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Q: No matter what antiperspirant I use, I still sweat through my clothes. It's so embarrassing. What can I do about it?

A: One problem could be the product you're using. Check the label; you'd be surprised at how many people think they're using an antiperspirant/deodorant, a product to help stop you from sweating, but are actually using only a deodorant, a product that only helps prevent odor -- not control wetness. It's an easy mistake to make when you're scanning the store shelves -- particularly if you're in a rush. (Check out a selection of our editors' favorites of both types of products on the next page.) Also, try these three tips to help reduce excessive sweating:

Wear light-colored, loose-fitting clothing. If you sweat through your clothes, it will be less visible on light colors, and a loose fit will allow air to circulate next to your skin.

Don't wear silk or artificial fibers (like nylon and polyester) next to your skin. These can cling to skin and restrict airflow. Instead, wear cotton. In fact, natural cotton perspiration shields can be worn under clothing to provide an extra layer of protection; check out several options (including shields that can be worn with sleeveless clothing and ones that are disposable or washable) at comfywear.com.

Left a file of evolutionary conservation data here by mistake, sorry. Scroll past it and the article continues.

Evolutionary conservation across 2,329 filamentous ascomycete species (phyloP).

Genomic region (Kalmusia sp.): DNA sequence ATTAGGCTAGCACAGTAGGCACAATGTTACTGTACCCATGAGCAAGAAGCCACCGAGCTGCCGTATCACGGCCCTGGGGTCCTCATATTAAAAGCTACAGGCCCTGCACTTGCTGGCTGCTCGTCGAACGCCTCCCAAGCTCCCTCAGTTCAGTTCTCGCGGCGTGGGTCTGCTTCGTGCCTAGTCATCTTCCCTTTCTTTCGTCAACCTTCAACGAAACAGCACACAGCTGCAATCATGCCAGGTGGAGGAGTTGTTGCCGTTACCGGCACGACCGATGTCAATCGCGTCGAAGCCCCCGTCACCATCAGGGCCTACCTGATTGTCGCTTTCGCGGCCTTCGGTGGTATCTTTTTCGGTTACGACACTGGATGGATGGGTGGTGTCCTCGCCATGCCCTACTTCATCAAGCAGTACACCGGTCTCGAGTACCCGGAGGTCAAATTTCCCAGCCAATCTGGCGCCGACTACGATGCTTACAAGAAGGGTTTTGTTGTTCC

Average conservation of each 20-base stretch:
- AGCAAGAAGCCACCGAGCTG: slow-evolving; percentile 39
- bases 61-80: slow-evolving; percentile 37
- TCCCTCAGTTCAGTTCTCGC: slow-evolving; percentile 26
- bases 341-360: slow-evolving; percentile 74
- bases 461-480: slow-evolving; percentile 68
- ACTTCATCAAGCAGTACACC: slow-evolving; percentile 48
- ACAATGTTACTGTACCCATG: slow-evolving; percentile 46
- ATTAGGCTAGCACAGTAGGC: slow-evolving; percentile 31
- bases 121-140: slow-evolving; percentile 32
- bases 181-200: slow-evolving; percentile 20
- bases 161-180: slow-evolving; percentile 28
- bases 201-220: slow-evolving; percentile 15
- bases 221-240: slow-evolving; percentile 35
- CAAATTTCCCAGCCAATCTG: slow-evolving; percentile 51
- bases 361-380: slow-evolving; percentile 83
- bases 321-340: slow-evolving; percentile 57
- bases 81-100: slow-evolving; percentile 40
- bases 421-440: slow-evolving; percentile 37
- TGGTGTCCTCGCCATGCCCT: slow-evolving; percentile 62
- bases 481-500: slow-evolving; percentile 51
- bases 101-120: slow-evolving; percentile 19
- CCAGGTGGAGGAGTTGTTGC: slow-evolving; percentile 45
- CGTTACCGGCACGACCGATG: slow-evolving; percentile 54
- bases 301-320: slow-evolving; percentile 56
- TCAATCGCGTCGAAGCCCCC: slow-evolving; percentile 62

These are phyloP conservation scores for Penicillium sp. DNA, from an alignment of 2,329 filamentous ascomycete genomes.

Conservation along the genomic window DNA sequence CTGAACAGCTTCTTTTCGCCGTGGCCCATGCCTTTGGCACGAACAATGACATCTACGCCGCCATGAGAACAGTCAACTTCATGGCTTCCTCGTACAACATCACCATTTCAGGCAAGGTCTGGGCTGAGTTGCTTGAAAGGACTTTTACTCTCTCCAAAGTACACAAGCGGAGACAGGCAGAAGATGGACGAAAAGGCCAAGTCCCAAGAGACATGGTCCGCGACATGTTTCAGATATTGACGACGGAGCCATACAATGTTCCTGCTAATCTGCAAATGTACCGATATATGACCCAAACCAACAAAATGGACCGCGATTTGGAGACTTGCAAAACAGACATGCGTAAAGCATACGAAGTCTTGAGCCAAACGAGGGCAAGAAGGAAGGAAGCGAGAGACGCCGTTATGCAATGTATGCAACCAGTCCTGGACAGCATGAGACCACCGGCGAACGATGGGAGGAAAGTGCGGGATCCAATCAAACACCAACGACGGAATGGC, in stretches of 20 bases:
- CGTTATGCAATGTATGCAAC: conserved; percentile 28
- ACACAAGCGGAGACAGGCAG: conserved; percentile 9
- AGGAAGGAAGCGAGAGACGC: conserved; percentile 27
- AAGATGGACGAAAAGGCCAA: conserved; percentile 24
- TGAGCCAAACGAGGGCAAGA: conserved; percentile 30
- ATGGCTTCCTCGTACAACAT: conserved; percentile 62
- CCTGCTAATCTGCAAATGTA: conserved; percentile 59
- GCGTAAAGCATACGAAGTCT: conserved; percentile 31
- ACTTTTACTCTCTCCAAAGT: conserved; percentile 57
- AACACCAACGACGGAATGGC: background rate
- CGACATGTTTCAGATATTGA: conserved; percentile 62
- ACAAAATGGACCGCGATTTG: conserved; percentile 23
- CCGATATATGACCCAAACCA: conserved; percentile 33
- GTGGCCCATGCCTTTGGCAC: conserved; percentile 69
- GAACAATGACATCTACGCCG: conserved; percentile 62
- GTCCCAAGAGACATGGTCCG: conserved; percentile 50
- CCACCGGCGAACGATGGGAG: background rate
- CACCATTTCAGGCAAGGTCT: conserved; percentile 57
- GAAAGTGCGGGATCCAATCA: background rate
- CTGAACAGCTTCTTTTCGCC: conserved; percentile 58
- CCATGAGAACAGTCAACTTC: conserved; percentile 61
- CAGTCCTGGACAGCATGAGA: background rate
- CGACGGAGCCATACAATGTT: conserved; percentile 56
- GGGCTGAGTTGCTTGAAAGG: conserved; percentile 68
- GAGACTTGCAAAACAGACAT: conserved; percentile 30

Look for an antiperspirant with aluminum chloride. This is the active ingredient in most antiperspirants that works by blocking the pores to prevent sweat from escaping. While you may have heard rumors about aluminum chloride being linked to diseases such as breast cancer, it has never been proven to increase any health risks, says Jim Garza, M.D., founder of The Hyperhidrosis Center in Houston.

If your excessive sweating is consistent, and it happens regardless of your activity level, the temperature or the product you're using, talk to your doctor. It's possible that you could have hyper-hidrosis, a condition that affects about 8 million Americans. People with hyper-hidrosis suffer from extremely sweaty hands, feet and underarms due to over-stimulation of the sweat glands, Garza explains.

If you have do have the condition, your doctor can work with you to investigate treatment options. Drysol, an aluminum-chloride and ethyl-alcohol solution, is available by prescription. It's usually applied at night and washed off in the morning, and should be used until the sweating is under control. Botox, the popular injectable wrinkle remedy, also can be used to control sweating; injected into the skin, it temporarily paralyzes the sweat glands in the treated area. The procedure is done in a doctor's office and needs to be repeated only once or twice yearly -- at a cost of about $600-$700 per treatment.

For more information on surgical and other treatment options for excessive sweating, talk to your doctor or visit The Hyperhidrosis Center Web site, handsdry.com.

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